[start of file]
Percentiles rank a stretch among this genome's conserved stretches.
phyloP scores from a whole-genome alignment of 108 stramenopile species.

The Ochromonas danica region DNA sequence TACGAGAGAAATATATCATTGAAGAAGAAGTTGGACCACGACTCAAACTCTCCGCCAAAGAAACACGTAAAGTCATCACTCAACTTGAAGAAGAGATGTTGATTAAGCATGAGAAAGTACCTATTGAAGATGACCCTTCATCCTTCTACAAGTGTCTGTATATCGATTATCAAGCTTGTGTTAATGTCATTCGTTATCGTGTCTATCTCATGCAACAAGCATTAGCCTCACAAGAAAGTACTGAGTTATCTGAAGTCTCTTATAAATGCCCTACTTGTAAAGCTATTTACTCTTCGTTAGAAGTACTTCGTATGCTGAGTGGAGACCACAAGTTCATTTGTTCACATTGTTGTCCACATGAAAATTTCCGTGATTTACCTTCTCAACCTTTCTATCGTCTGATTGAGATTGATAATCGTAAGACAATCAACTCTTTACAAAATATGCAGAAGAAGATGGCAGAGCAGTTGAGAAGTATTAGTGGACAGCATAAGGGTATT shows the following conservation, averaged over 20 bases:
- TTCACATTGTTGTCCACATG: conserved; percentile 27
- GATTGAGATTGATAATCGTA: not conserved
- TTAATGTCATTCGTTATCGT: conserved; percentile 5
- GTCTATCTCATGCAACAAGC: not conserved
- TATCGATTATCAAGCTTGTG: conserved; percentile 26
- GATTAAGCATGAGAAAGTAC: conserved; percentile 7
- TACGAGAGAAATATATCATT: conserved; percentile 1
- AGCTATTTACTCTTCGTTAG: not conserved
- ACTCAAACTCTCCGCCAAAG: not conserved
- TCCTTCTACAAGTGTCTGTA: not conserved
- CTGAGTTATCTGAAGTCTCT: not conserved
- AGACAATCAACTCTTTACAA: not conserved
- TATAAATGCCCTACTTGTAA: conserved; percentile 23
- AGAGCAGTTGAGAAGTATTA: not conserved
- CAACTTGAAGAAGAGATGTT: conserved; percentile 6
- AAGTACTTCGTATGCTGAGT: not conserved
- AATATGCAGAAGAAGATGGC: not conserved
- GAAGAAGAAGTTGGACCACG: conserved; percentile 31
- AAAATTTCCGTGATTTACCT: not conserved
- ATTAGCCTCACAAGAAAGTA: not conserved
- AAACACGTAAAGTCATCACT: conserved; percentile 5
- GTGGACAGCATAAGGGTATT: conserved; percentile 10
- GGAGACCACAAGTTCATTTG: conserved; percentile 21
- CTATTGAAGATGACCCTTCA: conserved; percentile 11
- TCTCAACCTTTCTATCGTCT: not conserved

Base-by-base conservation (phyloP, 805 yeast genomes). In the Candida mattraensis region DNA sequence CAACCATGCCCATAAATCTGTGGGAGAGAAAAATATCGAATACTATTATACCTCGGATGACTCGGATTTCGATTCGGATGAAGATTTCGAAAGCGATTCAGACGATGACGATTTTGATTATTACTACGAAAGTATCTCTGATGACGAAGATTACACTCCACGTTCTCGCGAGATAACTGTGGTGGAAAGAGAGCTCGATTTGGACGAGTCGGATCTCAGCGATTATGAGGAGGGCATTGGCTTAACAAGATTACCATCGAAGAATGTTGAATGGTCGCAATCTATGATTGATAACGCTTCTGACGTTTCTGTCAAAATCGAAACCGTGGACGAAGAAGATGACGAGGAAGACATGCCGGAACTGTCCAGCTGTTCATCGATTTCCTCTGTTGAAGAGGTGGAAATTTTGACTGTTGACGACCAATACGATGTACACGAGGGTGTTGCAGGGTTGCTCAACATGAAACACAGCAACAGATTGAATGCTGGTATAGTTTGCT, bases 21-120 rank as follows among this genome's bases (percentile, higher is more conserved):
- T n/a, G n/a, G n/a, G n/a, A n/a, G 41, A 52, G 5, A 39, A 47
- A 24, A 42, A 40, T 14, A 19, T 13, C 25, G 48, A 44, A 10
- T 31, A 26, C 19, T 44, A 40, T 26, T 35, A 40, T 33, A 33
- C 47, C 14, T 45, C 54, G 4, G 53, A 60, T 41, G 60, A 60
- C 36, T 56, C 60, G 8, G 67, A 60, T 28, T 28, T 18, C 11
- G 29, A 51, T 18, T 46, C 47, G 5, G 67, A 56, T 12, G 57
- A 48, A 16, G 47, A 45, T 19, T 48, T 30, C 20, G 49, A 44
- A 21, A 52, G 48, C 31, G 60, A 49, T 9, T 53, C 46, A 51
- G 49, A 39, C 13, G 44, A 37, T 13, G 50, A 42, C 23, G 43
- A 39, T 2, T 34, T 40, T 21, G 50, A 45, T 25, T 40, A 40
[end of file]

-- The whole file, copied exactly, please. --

Percentiles rank a stretch among this genome's conserved stretches.
phyloP scores from a whole-genome alignment of 108 stramenopile species.

The Ochromonas danica region DNA sequence TACGAGAGAAATATATCATTGAAGAAGAAGTTGGACCACGACTCAAACTCTCCGCCAAAGAAACACGTAAAGTCATCACTCAACTTGAAGAAGAGATGTTGATTAAGCATGAGAAAGTACCTATTGAAGATGACCCTTCATCCTTCTACAAGTGTCTGTATATCGATTATCAAGCTTGTGTTAATGTCATTCGTTATCGTGTCTATCTCATGCAACAAGCATTAGCCTCACAAGAAAGTACTGAGTTATCTGAAGTCTCTTATAAATGCCCTACTTGTAAAGCTATTTACTCTTCGTTAGAAGTACTTCGTATGCTGAGTGGAGACCACAAGTTCATTTGTTCACATTGTTGTCCACATGAAAATTTCCGTGATTTACCTTCTCAACCTTTCTATCGTCTGATTGAGATTGATAATCGTAAGACAATCAACTCTTTACAAAATATGCAGAAGAAGATGGCAGAGCAGTTGAGAAGTATTAGTGGACAGCATAAGGGTATT shows the following conservation, averaged over 20 bases:
- TTCACATTGTTGTCCACATG: conserved; percentile 27
- GATTGAGATTGATAATCGTA: not conserved
- TTAATGTCATTCGTTATCGT: conserved; percentile 5
- GTCTATCTCATGCAACAAGC: not conserved
- TATCGATTATCAAGCTTGTG: conserved; percentile 26
- GATTAAGCATGAGAAAGTAC: conserved; percentile 7
- TACGAGAGAAATATATCATT: conserved; percentile 1
- AGCTATTTACTCTTCGTTAG: not conserved
- ACTCAAACTCTCCGCCAAAG: not conserved
- TCCTTCTACAAGTGTCTGTA: not conserved
- CTGAGTTATCTGAAGTCTCT: not conserved
- AGACAATCAACTCTTTACAA: not conserved
- TATAAATGCCCTACTTGTAA: conserved; percentile 23
- AGAGCAGTTGAGAAGTATTA: not conserved
- CAACTTGAAGAAGAGATGTT: conserved; percentile 6
- AAGTACTTCGTATGCTGAGT: not conserved
- AATATGCAGAAGAAGATGGC: not conserved
- GAAGAAGAAGTTGGACCACG: conserved; percentile 31
- AAAATTTCCGTGATTTACCT: not conserved
- ATTAGCCTCACAAGAAAGTA: not conserved
- AAACACGTAAAGTCATCACT: conserved; percentile 5
- GTGGACAGCATAAGGGTATT: conserved; percentile 10
- GGAGACCACAAGTTCATTTG: conserved; percentile 21
- CTATTGAAGATGACCCTTCA: conserved; percentile 11
- TCTCAACCTTTCTATCGTCT: not conserved

Base-by-base conservation (phyloP, 805 yeast genomes). In the Candida mattraensis region DNA sequence CAACCATGCCCATAAATCTGTGGGAGAGAAAAATATCGAATACTATTATACCTCGGATGACTCGGATTTCGATTCGGATGAAGATTTCGAAAGCGATTCAGACGATGACGATTTTGATTATTACTACGAAAGTATCTCTGATGACGAAGATTACACTCCACGTTCTCGCGAGATAACTGTGGTGGAAAGAGAGCTCGATTTGGACGAGTCGGATCTCAGCGATTATGAGGAGGGCATTGGCTTAACAAGATTACCATCGAAGAATGTTGAATGGTCGCAATCTATGATTGATAACGCTTCTGACGTTTCTGTCAAAATCGAAACCGTGGACGAAGAAGATGACGAGGAAGACATGCCGGAACTGTCCAGCTGTTCATCGATTTCCTCTGTTGAAGAGGTGGAAATTTTGACTGTTGACGACCAATACGATGTACACGAGGGTGTTGCAGGGTTGCTCAACATGAAACACAGCAACAGATTGAATGCTGGTATAGTTTGCT, bases 21-120 rank as follows among this genome's bases (percentile, higher is more conserved):
- T n/a, G n/a, G n/a, G n/a, A n/a, G 41, A 52, G 5, A 39, A 47
- A 24, A 42, A 40, T 14, A 19, T 13, C 25, G 48, A 44, A 10
- T 31, A 26, C 19, T 44, A 40, T 26, T 35, A 40, T 33, A 33
- C 47, C 14, T 45, C 54, G 4, G 53, A 60, T 41, G 60, A 60
- C 36, T 56, C 60, G 8, G 67, A 60, T 28, T 28, T 18, C 11
- G 29, A 51, T 18, T 46, C 47, G 5, G 67, A 56, T 12, G 57
- A 48, A 16, G 47, A 45, T 19, T 48, T 30, C 20, G 49, A 44
- A 21, A 52, G 48, C 31, G 60, A 49, T 9, T 53, C 46, A 51
- G 49, A 39, C 13, G 44, A 37, T 13, G 50, A 42, C 23, G 43
- A 39, T 2, T 34, T 40, T 21, G 50, A 45, T 25, T 40, A 40